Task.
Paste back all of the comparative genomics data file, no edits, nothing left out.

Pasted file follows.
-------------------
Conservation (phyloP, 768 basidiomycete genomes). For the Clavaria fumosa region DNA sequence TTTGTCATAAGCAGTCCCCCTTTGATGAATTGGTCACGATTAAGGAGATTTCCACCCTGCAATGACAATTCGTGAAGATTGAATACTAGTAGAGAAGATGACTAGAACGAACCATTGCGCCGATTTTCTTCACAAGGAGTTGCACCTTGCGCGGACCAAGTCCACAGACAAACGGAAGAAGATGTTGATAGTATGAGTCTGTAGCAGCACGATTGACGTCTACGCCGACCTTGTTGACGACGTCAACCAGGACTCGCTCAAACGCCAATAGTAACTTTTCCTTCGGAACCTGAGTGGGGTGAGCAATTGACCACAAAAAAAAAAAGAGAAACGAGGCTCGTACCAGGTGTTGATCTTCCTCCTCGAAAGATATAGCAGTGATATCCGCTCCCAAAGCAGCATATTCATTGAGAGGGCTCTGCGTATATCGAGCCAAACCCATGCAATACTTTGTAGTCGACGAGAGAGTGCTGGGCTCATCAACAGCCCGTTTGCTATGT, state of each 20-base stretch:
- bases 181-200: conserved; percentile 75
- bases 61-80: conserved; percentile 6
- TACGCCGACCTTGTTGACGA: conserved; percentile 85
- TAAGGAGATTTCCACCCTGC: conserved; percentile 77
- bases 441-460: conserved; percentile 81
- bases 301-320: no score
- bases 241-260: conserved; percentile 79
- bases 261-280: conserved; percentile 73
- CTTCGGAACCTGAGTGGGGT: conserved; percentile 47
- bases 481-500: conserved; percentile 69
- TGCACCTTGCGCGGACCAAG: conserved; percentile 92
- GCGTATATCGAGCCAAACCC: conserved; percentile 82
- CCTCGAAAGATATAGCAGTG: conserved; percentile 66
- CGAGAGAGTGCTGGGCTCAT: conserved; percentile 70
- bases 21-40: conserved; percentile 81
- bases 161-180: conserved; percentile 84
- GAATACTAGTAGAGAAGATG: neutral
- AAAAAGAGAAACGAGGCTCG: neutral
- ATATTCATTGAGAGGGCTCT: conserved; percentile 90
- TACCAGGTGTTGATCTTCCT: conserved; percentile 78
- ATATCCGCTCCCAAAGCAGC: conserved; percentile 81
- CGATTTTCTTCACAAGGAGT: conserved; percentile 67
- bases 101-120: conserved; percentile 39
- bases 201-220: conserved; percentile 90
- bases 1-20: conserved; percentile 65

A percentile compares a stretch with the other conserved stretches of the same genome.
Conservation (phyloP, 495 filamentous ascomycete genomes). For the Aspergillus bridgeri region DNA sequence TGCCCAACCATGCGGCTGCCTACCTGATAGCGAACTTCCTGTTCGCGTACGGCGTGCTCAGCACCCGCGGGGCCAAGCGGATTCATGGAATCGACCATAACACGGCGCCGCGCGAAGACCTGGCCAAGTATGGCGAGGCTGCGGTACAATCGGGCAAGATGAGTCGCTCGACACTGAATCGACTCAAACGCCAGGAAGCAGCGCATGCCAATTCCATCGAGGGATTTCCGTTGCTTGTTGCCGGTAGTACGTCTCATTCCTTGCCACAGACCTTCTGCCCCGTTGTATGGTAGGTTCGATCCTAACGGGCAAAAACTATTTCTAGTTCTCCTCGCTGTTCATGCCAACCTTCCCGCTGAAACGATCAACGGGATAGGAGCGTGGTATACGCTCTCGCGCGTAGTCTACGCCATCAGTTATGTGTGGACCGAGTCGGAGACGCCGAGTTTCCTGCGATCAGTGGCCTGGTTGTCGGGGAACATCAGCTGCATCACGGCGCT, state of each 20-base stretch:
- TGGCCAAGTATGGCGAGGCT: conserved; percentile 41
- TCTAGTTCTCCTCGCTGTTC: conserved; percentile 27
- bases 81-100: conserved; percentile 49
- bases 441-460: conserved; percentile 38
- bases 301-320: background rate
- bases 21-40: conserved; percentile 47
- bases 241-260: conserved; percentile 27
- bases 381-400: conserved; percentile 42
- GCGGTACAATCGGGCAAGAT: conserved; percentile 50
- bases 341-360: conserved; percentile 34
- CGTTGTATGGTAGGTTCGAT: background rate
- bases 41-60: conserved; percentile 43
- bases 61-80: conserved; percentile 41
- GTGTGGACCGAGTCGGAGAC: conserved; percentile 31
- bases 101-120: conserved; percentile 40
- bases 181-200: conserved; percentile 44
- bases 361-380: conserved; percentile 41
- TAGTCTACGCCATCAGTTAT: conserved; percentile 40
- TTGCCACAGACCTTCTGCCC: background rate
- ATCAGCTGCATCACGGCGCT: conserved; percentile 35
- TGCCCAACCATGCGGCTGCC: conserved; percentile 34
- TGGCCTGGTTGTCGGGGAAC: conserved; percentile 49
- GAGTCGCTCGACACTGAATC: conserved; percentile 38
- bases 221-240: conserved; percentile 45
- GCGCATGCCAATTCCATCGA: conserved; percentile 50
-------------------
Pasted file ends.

Conservation (phyloP, 768 basidiomycete genomes). For the Clavaria fumosa region DNA sequence TTTGTCATAAGCAGTCCCCCTTTGATGAATTGGTCACGATTAAGGAGATTTCCACCCTGCAATGACAATTCGTGAAGATTGAATACTAGTAGAGAAGATGACTAGAACGAACCATTGCGCCGATTTTCTTCACAAGGAGTTGCACCTTGCGCGGACCAAGTCCACAGACAAACGGAAGAAGATGTTGATAGTATGAGTCTGTAGCAGCACGATTGACGTCTACGCCGACCTTGTTGACGACGTCAACCAGGACTCGCTCAAACGCCAATAGTAACTTTTCCTTCGGAACCTGAGTGGGGTGAGCAATTGACCACAAAAAAAAAAAGAGAAACGAGGCTCGTACCAGGTGTTGATCTTCCTCCTCGAAAGATATAGCAGTGATATCCGCTCCCAAAGCAGCATATTCATTGAGAGGGCTCTGCGTATATCGAGCCAAACCCATGCAATACTTTGTAGTCGACGAGAGAGTGCTGGGCTCATCAACAGCCCGTTTGCTATGT, state of each 20-base stretch:
- bases 181-200: conserved; percentile 75
- bases 61-80: conserved; percentile 6
- TACGCCGACCTTGTTGACGA: conserved; percentile 85
- TAAGGAGATTTCCACCCTGC: conserved; percentile 77
- bases 441-460: conserved; percentile 81
- bases 301-320: no score
- bases 241-260: conserved; percentile 79
- bases 261-280: conserved; percentile 73
- CTTCGGAACCTGAGTGGGGT: conserved; percentile 47
- bases 481-500: conserved; percentile 69
- TGCACCTTGCGCGGACCAAG: conserved; percentile 92
- GCGTATATCGAGCCAAACCC: conserved; percentile 82
- CCTCGAAAGATATAGCAGTG: conserved; percentile 66
- CGAGAGAGTGCTGGGCTCAT: conserved; percentile 70
- bases 21-40: conserved; percentile 81
- bases 161-180: conserved; percentile 84
- GAATACTAGTAGAGAAGATG: neutral
- AAAAAGAGAAACGAGGCTCG: neutral
- ATATTCATTGAGAGGGCTCT: conserved; percentile 90
- TACCAGGTGTTGATCTTCCT: conserved; percentile 78
- ATATCCGCTCCCAAAGCAGC: conserved; percentile 81
- CGATTTTCTTCACAAGGAGT: conserved; percentile 67
- bases 101-120: conserved; percentile 39
- bases 201-220: conserved; percentile 90
- bases 1-20: conserved; percentile 65

A percentile compares a stretch with the other conserved stretches of the same genome.
Conservation (phyloP, 495 filamentous ascomycete genomes). For the Aspergillus bridgeri region DNA sequence TGCCCAACCATGCGGCTGCCTACCTGATAGCGAACTTCCTGTTCGCGTACGGCGTGCTCAGCACCCGCGGGGCCAAGCGGATTCATGGAATCGACCATAACACGGCGCCGCGCGAAGACCTGGCCAAGTATGGCGAGGCTGCGGTACAATCGGGCAAGATGAGTCGCTCGACACTGAATCGACTCAAACGCCAGGAAGCAGCGCATGCCAATTCCATCGAGGGATTTCCGTTGCTTGTTGCCGGTAGTACGTCTCATTCCTTGCCACAGACCTTCTGCCCCGTTGTATGGTAGGTTCGATCCTAACGGGCAAAAACTATTTCTAGTTCTCCTCGCTGTTCATGCCAACCTTCCCGCTGAAACGATCAACGGGATAGGAGCGTGGTATACGCTCTCGCGCGTAGTCTACGCCATCAGTTATGTGTGGACCGAGTCGGAGACGCCGAGTTTCCTGCGATCAGTGGCCTGGTTGTCGGGGAACATCAGCTGCATCACGGCGCT, state of each 20-base stretch:
- TGGCCAAGTATGGCGAGGCT: conserved; percentile 41
- TCTAGTTCTCCTCGCTGTTC: conserved; percentile 27
- bases 81-100: conserved; percentile 49
- bases 441-460: conserved; percentile 38
- bases 301-320: background rate
- bases 21-40: conserved; percentile 47
- bases 241-260: conserved; percentile 27
- bases 381-400: conserved; percentile 42
- GCGGTACAATCGGGCAAGAT: conserved; percentile 50
- bases 341-360: conserved; percentile 34
- CGTTGTATGGTAGGTTCGAT: background rate
- bases 41-60: conserved; percentile 43
- bases 61-80: conserved; percentile 41
- GTGTGGACCGAGTCGGAGAC: conserved; percentile 31
- bases 101-120: conserved; percentile 40
- bases 181-200: conserved; percentile 44
- bases 361-380: conserved; percentile 41
- TAGTCTACGCCATCAGTTAT: conserved; percentile 40
- TTGCCACAGACCTTCTGCCC: background rate
- ATCAGCTGCATCACGGCGCT: conserved; percentile 35
- TGCCCAACCATGCGGCTGCC: conserved; percentile 34
- TGGCCTGGTTGTCGGGGAAC: conserved; percentile 49
- GAGTCGCTCGACACTGAATC: conserved; percentile 38
- bases 221-240: conserved; percentile 45
- GCGCATGCCAATTCCATCGA: conserved; percentile 50